of the Act to make a declaration of your property not later than
31st December, 2009. Declaration forms for this purpose are
available at the Valuation Section or online at
https://forms.bahamas.gov.bs and shouldbereturned accompanied
by documentary proof of Bahamian citizenship and in the case of
a Bahamian Company, a copy of the Company's latest annual
statement of return.
* Section 11 (1) is as follows:-
The Chief Valuation Officer shall dismiss any such objection unless the
whole of the tax payable under the Notice of Assessment shall have been
deposited with him or for good cause, the Chief Valuation Officer determines
that the objector shall be relieved of the requirements of this subsection
in whole or in part and is satisfied that the objector has complied with any
such determination which gives partial relief only.
Section 43 is as follows:-
(1) Any owner who is granted an exemption under the provisions of
Section 42(1)(f), by reason of the property qualifying as owner-
occupied property, shall where he is aware of any circumstances
or facts which do not entitle the property to the exemption disclose
to the Chief Valuation Officer those circumstances or facts;


Sandals exec




blasts Exuma




Chamber boss


FROM page 1B

resulted in hundreds of
Bahamians without their
livelihoods. This is not a path
we intend to follow, and for
that reason we will take the
time we need to ensure suc-
cess and do not welcome let-
ters such as yours.
"Not only is it impossible
to provide the information
you have asked for, it's not
your place to ask for it. As a
businessman, I'm sure you
would take the perceived lack
of information at this present


time and exchange it for a
successful resort in the
future."
Mr DaCosta pointed to
Sandals' 14 years of operat-
ing in the Bahamas, and its
"strong affinity" and "deep
love for the people".
He added that Sandals had
"continued to invest when
others have not, and the
acquisition of Sandals Emer-
ald Bay has once again
demonstrated our love for
these islands and its people.
"The success of our organ-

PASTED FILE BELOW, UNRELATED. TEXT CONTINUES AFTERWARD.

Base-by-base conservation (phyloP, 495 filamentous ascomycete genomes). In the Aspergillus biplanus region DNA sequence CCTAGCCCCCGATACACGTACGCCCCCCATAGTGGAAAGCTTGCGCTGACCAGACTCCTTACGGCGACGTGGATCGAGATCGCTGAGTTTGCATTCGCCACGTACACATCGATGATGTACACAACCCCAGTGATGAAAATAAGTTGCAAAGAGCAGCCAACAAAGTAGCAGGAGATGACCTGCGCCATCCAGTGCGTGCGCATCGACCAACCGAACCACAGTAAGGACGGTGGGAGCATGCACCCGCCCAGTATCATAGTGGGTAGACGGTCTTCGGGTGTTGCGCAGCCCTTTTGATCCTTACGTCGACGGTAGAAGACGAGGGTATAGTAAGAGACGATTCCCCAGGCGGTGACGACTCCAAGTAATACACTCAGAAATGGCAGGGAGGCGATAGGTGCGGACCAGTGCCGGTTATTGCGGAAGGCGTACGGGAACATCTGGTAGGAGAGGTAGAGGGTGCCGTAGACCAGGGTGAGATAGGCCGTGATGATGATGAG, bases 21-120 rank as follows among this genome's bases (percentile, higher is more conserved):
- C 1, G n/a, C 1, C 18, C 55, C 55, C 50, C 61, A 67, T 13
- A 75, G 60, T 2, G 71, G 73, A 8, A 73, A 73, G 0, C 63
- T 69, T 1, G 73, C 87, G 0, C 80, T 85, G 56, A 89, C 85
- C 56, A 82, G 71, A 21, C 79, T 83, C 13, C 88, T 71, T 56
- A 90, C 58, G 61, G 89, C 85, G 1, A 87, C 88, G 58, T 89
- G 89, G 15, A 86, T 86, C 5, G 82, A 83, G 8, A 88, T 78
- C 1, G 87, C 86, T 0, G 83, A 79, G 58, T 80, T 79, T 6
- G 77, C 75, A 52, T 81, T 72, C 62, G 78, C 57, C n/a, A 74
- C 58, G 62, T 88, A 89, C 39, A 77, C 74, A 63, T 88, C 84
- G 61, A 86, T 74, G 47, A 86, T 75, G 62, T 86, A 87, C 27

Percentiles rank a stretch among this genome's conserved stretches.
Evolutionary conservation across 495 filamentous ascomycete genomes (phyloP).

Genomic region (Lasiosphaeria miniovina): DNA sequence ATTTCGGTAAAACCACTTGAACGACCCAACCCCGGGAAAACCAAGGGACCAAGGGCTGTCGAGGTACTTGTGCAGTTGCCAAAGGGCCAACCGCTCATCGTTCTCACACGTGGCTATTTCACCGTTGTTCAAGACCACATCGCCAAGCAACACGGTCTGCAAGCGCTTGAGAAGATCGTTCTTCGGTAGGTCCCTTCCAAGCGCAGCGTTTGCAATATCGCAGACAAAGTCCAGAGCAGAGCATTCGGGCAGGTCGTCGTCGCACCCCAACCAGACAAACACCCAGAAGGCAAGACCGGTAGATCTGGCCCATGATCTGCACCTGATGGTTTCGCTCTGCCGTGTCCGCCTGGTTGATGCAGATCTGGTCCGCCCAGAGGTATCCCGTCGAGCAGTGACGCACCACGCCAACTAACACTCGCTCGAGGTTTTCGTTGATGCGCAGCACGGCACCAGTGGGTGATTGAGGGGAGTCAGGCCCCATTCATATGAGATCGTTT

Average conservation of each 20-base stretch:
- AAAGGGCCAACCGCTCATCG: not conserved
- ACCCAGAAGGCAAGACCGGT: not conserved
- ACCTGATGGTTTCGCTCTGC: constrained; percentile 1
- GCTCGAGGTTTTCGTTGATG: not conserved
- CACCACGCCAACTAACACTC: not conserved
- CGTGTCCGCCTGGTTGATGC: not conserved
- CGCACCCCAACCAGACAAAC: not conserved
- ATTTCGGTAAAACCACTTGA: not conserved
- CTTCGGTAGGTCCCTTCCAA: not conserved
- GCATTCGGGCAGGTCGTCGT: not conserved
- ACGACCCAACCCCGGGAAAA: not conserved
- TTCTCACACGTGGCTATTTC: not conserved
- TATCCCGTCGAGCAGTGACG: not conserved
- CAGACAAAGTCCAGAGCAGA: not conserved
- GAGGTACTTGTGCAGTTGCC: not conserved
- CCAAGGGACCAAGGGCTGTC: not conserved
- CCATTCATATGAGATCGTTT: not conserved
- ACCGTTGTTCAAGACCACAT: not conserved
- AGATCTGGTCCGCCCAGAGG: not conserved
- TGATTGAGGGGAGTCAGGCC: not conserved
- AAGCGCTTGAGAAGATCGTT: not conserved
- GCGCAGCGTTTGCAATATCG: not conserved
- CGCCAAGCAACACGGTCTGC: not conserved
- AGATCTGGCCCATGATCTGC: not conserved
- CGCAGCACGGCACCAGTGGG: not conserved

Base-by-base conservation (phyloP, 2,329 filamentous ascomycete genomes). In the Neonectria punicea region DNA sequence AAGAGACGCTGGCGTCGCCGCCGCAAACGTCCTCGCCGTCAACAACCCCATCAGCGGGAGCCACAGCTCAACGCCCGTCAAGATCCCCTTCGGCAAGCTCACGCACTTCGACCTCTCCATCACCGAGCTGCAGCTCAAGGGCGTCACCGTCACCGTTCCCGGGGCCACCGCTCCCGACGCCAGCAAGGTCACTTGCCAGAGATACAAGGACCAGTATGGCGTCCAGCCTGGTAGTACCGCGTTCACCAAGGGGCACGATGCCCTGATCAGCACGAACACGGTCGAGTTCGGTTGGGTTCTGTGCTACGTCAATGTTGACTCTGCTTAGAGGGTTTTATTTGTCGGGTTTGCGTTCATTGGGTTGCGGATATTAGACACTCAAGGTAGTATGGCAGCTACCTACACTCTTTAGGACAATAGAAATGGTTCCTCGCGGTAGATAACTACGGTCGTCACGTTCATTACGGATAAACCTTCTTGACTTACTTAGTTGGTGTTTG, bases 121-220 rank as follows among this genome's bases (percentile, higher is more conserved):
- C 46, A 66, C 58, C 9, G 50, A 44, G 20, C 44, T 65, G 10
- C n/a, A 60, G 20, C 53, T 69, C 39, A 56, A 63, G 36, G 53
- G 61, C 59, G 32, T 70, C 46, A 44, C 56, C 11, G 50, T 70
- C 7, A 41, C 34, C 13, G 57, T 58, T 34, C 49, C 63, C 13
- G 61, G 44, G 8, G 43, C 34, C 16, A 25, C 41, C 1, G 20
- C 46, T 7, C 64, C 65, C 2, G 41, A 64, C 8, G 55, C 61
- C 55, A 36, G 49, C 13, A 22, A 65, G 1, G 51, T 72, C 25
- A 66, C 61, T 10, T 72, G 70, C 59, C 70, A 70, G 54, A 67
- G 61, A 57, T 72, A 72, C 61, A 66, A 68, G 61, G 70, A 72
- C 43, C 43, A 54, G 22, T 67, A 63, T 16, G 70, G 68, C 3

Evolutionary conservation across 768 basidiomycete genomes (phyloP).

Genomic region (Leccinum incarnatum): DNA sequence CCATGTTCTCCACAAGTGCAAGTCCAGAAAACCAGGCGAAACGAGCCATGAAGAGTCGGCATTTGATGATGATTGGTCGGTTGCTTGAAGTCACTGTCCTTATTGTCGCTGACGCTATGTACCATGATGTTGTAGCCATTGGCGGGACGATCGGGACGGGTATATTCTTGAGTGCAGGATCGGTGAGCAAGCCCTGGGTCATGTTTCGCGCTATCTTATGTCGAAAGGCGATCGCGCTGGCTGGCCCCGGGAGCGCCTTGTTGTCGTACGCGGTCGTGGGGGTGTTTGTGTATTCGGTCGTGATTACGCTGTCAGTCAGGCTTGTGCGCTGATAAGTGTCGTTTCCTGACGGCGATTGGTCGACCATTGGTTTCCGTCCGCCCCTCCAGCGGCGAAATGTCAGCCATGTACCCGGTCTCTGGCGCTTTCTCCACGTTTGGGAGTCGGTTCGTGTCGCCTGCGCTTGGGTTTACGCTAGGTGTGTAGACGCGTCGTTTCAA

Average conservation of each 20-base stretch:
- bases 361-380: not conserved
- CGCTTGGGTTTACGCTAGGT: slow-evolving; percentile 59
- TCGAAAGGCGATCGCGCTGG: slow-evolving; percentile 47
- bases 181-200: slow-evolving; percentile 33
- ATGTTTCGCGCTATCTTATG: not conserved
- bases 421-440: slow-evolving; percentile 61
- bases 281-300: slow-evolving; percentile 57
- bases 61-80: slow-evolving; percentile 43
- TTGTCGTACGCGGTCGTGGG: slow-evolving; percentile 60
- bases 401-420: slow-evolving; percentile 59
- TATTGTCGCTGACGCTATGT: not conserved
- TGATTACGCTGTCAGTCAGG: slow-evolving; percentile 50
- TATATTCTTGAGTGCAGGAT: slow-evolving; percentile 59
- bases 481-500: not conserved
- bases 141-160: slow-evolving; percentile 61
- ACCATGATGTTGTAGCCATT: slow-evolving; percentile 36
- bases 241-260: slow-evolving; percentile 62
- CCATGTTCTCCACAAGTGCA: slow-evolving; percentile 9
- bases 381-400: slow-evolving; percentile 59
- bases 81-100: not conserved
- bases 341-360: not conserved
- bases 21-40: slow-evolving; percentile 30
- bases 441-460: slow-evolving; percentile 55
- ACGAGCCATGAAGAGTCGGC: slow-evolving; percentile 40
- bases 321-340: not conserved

isation is based on a tried and


tested formula, a fundamental
part of which is sound plan-
ning. We leave nothing to
chance, and everything hap-
pens for a reason. It is due to
this that we can boast some
of the highest average occu-
pancies in the region, bene-
fiting economies and commu-
nities in which we are."
Mr DaCosta said Sandals
was open and easy to work
with "providing one respects
the boundaries of the part-
nership, and doesn't overstep
the mark, as has happened
here".


*F ;-rriU brrnn

Rel st.


15


Top attorney


is charged


with money


laundering

FROM page 1B

surrounding Mr Cambridge.
The indictment then
alleged that Eggelleton
offered to provide the under-
cover FBI agents with con-
tacts in the Bahamian finan-
cial services industry around
July 31, 2006, stating that " in
the Bahamas, he does not
have to adhere to the ethical
restrictions he has in the Unit-
ed States".
That offer was repeated in
October 2006, the indictment
alleged, Eggelleton the fol-
lowing month telling an
unnamed hotelier with
Bahamas connections that the
FBI agents needed help in
establishing a Bahamian bank
account and company.
However, the hotelier and
another man, referred to as
'E.D', who had "very good
connections in the Bahamas",
were "frightened" and "scep-
tical" about helping Eggel-
leton and the FBI agents,
especially after the latter told
Eggelleton they wanted to
hide and launder proceeds
from a fictitious 'fraudulent'
investment scheme.
Instead, Eggelleton alleged-
ly introduced the undercover
agents to the two other defen-
dants in the case, Joel
Williams and Ronald Owens,
who would assist them with
their banking needs.
The pair met an undercov-
er FBI agent in Nassau on
March 6, 2007. After hearing
of the need to conceal and
launder proceeds from the
fake financial fraud, Williams
was alleged to have said that
"in the Bahamas, they did not
call it money laundering as
long as the money did not
come from arms, drugs or ter-
rorists".
Agent
Around the same time, the
FBI agent and the two defen-
dants allegedly met with Mr
Cambridge. He was said to
have provided the undercover
agent with an application
form for opening a Bahamian
International Business Com-
pany (IBC) and wiring
instructions to the attorney's
trust account at First-
Caribbean International Bank
(Bahamas).
Then, on March 20, 2007,
the undercover agents
allegedly sent Mr Cambridge
a $100,000 wire transfer from
a Miami bank. Eight days lat-
er, the Bahamian attorney
allegedly took the FBI agent
to meet 'S.B', a First-
Caribbean banker, to be inter-
viewed and sign bank account
opening documents for Hexa-
gon Development.
The indictment alleged that
the undercover agent paid
$7,000 to be shared between
Mr Cambridge and the other
defendants on March 30,
2007.
From then on, Mr Cam-
bridge was alleged to have
transferred $97,000 from his
trust account to the Hexagon
Development account on
April 4, 2007, and received a
$200,000 wire transfer in May
2007. He then allegedly trans-
ferred $199,000 from the
Hexagon Development
account with FirstCaribbean
to a bank account in St Croix.
Between August 30, 2007,
and November 23, 2007, Cam-
bridge was alleged to have
received three wire transfers,
valued at $200,000 each, from
the undercover agents.
"On or about November
23, 2007, at Nassau, Bahamas,
defendant Cambridge was
told by an undercover agent
that the funds came from a
'Ponzi' scheme," the indict-
ment alleged. "After acknowl-
edging his understanding of
the purported source of the
funds, defendant Cambridge
instructed undercover agents


how to launder the proceeds
in the Bahamas."
That same day, Mr Cam-
bridge was alleged to have